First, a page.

“We had tried some things to rejuvenate the brand, but nothing was really taking at the level we were hoping and had planned for,” Steele says, noting packaging changes and discussions with Stone’s sales teams and distributors. “So we pulled back, asked, ‘What are we going to do?’ and thought it was time to modernize the recipe, but keep some old elements.”
Two pilot batches were created in December 2014, mixing Centennial hops with either Citra or Simcoe and working to up the ABV to 8.5%. Instead of focusing on one test batch over the other, the final recipe called for inclusion of both those hops, along with Nugget and the tropical fruit notes of Azacca hops. It presented a more dramatic update than tweaks made in 2013 to accommodate changes in hop supply and malt quality, which had increased the beer’s alcohol content from 7.7 % to 8.2 % and altered the hop bill to include Magnum and Chinook hops with Centennial instead of Columbus hops.
Just four months after the initial pilot batches, Stone Ruination Double IPA 2.0 was ready to roll out to customers in April 2015, but it wouldn’t be alone. While Stone built off the recipe of its original Ruination IPA, brewers would go in a completely new direction for a 2.0 take on the Stone Pale Ale—the first beer brewed by the company in 1996. A copper-toned beer with inspiration of malt use from British pale ales was turned into a golden, hopped-up version including German hops Herkules and Mandarina Bavaria and even a touch of rye.
It took over a year of test batches—several focusing on Citra hops—to crack the recipe on Stone Pale Ale 2.0, Steele says.
“There was definitely an emotional attachment to the original, but it was a major hurdle we had to get through,” he explains. “We were brewing test batches and Greg [Stone CEO Greg Koch] said ‘we can’t hang onto that’ and Steve Wagner [president and brewmaster] said we had to let go of the emotional aspect. That sealed the deal to make a left turn from the original.”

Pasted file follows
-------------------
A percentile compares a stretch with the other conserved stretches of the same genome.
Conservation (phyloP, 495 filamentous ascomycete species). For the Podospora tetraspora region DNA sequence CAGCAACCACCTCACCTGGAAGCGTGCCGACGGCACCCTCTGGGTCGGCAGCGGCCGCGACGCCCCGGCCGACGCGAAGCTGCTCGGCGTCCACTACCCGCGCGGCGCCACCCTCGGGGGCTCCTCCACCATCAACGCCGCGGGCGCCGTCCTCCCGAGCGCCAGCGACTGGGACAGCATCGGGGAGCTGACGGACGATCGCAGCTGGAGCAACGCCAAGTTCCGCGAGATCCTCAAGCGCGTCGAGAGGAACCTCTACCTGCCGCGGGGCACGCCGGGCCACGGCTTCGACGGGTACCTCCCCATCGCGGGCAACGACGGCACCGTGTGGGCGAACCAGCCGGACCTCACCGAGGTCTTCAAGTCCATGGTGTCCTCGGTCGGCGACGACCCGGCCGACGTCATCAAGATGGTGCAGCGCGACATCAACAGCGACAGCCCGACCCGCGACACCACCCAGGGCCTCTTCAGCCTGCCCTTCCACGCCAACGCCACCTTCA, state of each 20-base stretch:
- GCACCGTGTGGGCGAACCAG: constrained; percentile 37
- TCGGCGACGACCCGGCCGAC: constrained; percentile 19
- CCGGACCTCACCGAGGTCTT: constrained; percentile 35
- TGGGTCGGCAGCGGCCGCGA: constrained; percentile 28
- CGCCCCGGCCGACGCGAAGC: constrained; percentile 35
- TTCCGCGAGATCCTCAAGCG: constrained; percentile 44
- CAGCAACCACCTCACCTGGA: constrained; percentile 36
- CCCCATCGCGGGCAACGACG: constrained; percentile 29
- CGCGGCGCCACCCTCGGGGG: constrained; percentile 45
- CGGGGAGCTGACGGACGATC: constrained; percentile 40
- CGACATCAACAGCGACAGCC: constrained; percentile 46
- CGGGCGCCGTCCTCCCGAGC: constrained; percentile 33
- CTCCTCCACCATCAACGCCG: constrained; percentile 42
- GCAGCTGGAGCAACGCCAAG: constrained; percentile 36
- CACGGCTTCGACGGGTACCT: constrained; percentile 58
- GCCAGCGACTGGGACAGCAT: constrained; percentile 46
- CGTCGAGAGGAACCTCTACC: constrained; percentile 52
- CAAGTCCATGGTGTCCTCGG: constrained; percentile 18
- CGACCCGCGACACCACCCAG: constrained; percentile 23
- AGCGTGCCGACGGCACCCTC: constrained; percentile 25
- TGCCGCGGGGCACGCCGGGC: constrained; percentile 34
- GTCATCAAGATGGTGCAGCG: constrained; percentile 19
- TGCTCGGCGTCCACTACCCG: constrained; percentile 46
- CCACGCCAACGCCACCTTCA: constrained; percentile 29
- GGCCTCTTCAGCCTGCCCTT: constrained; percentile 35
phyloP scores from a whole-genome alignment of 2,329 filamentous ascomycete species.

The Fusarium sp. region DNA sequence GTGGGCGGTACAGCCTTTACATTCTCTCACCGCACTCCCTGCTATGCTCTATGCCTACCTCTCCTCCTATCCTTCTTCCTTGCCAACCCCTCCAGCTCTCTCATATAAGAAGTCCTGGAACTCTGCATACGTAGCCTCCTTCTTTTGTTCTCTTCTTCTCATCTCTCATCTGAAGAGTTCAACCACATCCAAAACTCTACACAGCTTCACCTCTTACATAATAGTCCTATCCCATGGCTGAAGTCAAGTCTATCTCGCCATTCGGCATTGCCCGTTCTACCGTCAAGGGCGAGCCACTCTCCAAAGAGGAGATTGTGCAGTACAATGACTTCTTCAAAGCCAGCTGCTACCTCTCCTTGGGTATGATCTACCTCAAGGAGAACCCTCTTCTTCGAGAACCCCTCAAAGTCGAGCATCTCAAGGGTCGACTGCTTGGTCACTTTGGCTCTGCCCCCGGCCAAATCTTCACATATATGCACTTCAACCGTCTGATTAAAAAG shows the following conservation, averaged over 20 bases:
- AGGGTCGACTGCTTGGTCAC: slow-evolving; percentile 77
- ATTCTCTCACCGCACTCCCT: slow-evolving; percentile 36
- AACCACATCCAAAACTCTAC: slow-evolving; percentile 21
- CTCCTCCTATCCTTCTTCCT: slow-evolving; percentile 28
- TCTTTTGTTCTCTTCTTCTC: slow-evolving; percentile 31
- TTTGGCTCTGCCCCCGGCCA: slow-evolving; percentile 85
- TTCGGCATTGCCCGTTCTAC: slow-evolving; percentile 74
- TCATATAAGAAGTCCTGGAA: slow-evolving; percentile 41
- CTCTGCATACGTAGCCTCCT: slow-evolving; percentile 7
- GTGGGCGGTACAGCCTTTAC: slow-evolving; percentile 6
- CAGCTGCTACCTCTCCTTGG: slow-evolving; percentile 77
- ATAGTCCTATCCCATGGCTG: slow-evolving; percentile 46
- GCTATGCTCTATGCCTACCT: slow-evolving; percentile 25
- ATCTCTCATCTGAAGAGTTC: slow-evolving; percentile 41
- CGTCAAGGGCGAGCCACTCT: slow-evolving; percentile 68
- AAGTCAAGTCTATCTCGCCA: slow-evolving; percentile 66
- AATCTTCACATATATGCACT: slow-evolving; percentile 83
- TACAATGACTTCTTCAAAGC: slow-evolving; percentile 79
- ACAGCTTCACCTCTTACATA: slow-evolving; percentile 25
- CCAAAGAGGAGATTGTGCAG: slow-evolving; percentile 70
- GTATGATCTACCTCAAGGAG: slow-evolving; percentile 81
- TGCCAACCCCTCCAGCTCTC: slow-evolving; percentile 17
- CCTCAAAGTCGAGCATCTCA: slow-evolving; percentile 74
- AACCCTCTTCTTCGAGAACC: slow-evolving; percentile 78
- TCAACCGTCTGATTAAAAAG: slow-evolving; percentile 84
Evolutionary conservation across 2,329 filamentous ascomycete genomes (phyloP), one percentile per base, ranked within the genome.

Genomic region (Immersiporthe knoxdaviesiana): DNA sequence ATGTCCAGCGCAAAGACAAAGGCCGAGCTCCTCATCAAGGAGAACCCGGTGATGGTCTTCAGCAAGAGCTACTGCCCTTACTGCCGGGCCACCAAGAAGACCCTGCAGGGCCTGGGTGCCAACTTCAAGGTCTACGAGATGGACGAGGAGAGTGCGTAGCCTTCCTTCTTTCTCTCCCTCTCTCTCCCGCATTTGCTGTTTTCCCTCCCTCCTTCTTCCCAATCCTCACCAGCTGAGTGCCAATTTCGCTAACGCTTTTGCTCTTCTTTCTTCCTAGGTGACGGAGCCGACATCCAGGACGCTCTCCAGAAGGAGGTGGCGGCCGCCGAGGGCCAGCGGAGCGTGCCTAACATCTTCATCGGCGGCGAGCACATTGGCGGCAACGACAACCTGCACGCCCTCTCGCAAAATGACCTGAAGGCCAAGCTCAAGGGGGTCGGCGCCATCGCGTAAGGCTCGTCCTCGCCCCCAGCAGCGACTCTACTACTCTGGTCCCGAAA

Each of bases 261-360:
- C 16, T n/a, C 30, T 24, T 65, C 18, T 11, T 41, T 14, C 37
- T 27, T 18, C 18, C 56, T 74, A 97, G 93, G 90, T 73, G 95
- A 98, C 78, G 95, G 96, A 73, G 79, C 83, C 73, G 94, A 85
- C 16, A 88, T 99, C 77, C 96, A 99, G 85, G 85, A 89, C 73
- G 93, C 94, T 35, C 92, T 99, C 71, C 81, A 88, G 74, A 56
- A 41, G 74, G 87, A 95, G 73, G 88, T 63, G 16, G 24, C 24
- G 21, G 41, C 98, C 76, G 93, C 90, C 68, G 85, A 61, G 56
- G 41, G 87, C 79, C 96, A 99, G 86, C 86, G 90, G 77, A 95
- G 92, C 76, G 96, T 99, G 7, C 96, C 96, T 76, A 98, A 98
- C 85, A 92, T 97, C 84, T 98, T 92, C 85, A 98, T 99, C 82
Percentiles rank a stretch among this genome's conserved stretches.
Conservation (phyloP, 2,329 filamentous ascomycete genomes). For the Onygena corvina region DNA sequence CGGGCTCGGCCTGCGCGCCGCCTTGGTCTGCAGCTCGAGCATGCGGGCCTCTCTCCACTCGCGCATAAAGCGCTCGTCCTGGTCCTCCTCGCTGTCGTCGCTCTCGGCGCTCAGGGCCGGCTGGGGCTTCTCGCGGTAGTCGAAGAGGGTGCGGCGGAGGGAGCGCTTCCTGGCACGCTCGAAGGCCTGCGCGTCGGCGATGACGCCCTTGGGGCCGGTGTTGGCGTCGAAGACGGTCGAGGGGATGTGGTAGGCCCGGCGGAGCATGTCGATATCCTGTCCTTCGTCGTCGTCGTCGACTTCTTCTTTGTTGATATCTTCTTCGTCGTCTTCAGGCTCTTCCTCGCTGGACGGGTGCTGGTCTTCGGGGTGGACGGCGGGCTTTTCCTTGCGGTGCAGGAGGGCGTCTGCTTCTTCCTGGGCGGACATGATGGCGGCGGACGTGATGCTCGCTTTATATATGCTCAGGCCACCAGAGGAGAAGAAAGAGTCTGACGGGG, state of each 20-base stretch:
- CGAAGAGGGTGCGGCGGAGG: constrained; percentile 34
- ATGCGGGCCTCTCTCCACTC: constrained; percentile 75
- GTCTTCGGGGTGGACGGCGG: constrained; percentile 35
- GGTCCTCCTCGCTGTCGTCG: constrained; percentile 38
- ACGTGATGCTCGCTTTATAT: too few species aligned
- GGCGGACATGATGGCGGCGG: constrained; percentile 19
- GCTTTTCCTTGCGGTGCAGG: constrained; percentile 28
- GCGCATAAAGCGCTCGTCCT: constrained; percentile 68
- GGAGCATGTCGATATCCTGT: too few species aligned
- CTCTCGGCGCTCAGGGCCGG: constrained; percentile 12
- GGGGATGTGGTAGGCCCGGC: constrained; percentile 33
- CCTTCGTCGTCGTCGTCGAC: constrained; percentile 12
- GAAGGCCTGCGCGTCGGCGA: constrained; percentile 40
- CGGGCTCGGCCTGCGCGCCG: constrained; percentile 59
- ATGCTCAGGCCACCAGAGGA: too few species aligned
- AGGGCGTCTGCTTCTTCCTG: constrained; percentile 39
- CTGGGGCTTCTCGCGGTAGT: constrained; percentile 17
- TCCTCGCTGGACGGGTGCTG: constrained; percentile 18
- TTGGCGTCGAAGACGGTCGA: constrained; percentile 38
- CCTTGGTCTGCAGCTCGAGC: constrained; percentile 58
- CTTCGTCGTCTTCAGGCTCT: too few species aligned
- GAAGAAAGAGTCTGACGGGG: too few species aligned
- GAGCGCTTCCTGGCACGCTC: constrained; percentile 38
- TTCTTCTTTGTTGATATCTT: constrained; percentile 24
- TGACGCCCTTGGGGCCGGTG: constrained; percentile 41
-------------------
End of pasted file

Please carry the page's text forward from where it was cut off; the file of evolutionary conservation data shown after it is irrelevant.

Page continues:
A positive reaction to the new beers came from stores like Cincinnati’s Brentwood Spirits and Wine, where beer buyer Frank Seta says his shipment of Stone Ruination Double IPA 2.0 sold out in two days and Stone Pale Ale 2.0 lasted four. Seta notes he expected as much, given customers’ nostalgic feelings toward original versions and an eagerness to see what changes were made.
“With the revamp, Stone at least guaranteed that the product would get a few more years of life and maybe even create a whole new following if the taste garners that kind of appeal,” Seta says. “Stone’s reputation for quality, their involvement in the marketplace and strong media presence will continue to help these beers thrive along with their current products.”
But as adapting to market trends is necessary for some, other breweries have seen value in staying the same.
At Harpoon Brewery in Boston, the biggest change to New England IPA since it was first released in 1993 might have been how the brewery uses its malt. The first batches featured pale malt that was toasted at home by Harpoon employees in their ovens. Then, in late 1993, Al Marzi, now Harpoon’s chief brewing officer, would put 55-gallon drums of the malt in a pickup truck and drive around the corner from Harpoon’s brewpub to Pete’s Dockside restaurant, toasting the ingredient in industrial-sized ovens. By mid-1994, Harpoon began sourcing Victory malt from Briess Malt & Ingredients Co. and thus ended the labor-intensive process.